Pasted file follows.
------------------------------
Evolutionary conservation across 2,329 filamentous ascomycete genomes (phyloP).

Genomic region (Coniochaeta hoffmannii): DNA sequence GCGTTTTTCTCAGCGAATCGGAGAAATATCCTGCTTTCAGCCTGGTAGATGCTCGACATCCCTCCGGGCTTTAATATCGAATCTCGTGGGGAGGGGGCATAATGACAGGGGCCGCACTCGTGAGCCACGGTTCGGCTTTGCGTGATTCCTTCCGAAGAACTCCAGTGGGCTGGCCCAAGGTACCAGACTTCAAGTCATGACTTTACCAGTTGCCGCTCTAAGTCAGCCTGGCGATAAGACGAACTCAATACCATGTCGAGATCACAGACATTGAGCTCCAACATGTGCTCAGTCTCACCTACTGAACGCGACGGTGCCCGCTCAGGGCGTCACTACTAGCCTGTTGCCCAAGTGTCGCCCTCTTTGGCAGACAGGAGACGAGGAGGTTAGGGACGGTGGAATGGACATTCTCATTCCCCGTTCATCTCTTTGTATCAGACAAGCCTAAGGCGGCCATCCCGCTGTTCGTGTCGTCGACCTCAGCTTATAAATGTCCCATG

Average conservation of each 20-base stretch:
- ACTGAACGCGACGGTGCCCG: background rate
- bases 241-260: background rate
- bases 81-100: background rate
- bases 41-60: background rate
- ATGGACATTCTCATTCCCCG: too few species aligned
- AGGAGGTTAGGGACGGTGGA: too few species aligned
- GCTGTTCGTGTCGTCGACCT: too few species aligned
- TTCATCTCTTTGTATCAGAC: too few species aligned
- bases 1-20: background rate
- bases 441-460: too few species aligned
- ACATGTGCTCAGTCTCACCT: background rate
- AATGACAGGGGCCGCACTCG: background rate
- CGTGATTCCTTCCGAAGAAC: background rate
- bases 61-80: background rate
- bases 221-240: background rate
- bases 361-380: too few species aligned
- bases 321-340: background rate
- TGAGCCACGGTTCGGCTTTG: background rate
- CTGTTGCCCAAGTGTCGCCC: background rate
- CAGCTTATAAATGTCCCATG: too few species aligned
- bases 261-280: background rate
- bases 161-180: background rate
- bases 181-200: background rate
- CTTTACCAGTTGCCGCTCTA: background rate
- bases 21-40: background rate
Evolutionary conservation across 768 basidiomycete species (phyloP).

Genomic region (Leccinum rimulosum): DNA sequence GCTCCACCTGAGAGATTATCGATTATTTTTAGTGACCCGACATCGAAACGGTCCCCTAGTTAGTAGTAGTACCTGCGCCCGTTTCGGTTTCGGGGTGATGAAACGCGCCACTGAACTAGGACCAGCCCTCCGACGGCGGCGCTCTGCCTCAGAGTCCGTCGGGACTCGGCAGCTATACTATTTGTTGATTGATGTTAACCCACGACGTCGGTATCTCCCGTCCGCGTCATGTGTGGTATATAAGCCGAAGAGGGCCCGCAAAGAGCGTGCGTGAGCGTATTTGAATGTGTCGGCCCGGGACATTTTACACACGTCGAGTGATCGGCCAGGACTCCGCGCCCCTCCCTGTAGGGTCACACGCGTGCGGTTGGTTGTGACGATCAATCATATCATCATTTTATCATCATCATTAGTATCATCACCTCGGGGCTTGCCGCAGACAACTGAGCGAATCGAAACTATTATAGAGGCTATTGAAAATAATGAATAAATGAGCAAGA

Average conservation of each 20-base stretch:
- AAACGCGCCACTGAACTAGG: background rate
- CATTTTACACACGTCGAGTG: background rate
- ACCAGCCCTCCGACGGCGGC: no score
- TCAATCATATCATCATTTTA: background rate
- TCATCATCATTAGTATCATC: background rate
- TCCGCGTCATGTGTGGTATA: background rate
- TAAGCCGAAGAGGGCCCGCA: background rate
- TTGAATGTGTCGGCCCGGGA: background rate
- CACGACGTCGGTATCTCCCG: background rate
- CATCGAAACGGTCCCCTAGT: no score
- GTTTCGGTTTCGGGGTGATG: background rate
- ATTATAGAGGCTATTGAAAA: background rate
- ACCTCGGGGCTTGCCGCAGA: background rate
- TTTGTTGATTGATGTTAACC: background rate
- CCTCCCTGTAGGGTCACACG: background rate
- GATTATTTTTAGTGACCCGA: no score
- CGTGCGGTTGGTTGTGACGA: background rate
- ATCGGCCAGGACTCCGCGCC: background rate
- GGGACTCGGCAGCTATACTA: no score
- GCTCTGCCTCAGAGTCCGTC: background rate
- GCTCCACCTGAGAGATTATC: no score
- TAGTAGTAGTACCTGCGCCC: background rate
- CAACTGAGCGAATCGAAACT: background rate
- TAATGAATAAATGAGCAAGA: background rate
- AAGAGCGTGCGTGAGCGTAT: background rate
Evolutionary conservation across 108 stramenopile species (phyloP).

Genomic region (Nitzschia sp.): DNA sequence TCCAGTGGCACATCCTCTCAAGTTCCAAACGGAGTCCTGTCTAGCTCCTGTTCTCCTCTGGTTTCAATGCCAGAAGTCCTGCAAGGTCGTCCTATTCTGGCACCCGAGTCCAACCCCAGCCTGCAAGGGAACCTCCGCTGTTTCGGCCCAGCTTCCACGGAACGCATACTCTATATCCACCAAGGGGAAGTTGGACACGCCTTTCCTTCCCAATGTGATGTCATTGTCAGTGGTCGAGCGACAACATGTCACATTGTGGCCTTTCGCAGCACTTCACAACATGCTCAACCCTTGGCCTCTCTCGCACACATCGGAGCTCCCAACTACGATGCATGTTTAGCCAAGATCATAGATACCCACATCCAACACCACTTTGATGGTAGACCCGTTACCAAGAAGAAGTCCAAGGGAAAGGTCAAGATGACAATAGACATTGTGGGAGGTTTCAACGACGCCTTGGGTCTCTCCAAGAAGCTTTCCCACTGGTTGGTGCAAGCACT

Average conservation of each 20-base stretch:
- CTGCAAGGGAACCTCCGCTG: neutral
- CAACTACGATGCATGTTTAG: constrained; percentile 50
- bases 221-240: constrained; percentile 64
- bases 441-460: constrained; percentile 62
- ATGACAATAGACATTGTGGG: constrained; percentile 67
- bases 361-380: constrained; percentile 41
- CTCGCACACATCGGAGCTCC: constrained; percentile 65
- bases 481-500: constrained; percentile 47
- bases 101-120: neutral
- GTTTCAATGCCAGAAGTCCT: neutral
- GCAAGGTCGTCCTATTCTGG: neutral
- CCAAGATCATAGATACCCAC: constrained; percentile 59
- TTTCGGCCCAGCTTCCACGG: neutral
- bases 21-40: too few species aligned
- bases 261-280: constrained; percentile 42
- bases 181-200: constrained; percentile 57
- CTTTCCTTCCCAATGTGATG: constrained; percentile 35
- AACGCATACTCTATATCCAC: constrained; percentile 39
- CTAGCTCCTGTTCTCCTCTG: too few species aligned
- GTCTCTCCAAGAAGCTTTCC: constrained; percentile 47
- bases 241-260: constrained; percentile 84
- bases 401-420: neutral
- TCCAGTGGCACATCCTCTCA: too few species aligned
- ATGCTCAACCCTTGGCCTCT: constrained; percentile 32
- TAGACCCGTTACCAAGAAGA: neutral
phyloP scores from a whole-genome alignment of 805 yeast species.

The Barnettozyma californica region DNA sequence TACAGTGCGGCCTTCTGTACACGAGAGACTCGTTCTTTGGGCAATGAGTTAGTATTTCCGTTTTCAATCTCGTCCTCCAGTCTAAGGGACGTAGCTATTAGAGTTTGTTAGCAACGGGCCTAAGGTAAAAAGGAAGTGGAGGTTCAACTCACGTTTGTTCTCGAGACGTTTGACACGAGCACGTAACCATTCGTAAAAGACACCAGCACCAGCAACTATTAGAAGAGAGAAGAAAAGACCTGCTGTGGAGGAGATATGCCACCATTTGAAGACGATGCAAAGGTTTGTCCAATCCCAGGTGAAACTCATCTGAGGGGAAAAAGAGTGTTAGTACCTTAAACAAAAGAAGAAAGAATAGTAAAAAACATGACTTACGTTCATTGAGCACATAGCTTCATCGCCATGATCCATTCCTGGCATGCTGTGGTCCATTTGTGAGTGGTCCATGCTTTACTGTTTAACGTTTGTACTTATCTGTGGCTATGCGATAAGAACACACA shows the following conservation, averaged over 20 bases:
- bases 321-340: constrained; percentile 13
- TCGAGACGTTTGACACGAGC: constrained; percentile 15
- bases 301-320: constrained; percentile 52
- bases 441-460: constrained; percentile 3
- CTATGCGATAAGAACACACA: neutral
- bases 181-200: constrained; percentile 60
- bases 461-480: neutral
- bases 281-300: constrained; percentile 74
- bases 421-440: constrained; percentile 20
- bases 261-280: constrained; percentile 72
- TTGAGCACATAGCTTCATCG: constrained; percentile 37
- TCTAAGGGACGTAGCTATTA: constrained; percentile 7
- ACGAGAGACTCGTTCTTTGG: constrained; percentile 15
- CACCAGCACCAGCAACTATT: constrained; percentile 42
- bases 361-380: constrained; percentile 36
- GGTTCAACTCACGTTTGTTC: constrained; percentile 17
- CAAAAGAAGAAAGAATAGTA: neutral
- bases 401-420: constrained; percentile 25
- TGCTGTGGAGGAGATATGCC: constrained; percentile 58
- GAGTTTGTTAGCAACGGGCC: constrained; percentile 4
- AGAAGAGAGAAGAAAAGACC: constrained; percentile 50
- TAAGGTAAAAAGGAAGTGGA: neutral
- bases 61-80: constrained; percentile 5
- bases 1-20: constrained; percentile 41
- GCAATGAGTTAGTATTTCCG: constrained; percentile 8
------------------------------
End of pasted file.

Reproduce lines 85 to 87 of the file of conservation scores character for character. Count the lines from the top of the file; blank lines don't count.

phyloP scores from a whole-genome alignment of 805 yeast species.

The Barnettozyma californica region DNA sequence TACAGTGCGGCCTTCTGTACACGAGAGACTCGTTCTTTGGGCAATGAGTTAGTATTTCCGTTTTCAATCTCGTCCTCCAGTCTAAGGGACGTAGCTATTAGAGTTTGTTAGCAACGGGCCTAAGGTAAAAAGGAAGTGGAGGTTCAACTCACGTTTGTTCTCGAGACGTTTGACACGAGCACGTAACCATTCGTAAAAGACACCAGCACCAGCAACTATTAGAAGAGAGAAGAAAAGACCTGCTGTGGAGGAGATATGCCACCATTTGAAGACGATGCAAAGGTTTGTCCAATCCCAGGTGAAACTCATCTGAGGGGAAAAAGAGTGTTAGTACCTTAAACAAAAGAAGAAAGAATAGTAAAAAACATGACTTACGTTCATTGAGCACATAGCTTCATCGCCATGATCCATTCCTGGCATGCTGTGGTCCATTTGTGAGTGGTCCATGCTTTACTGTTTAACGTTTGTACTTATCTGTGGCTATGCGATAAGAACACACA shows the following conservation, averaged over 20 bases:
- bases 321-340: constrained; percentile 13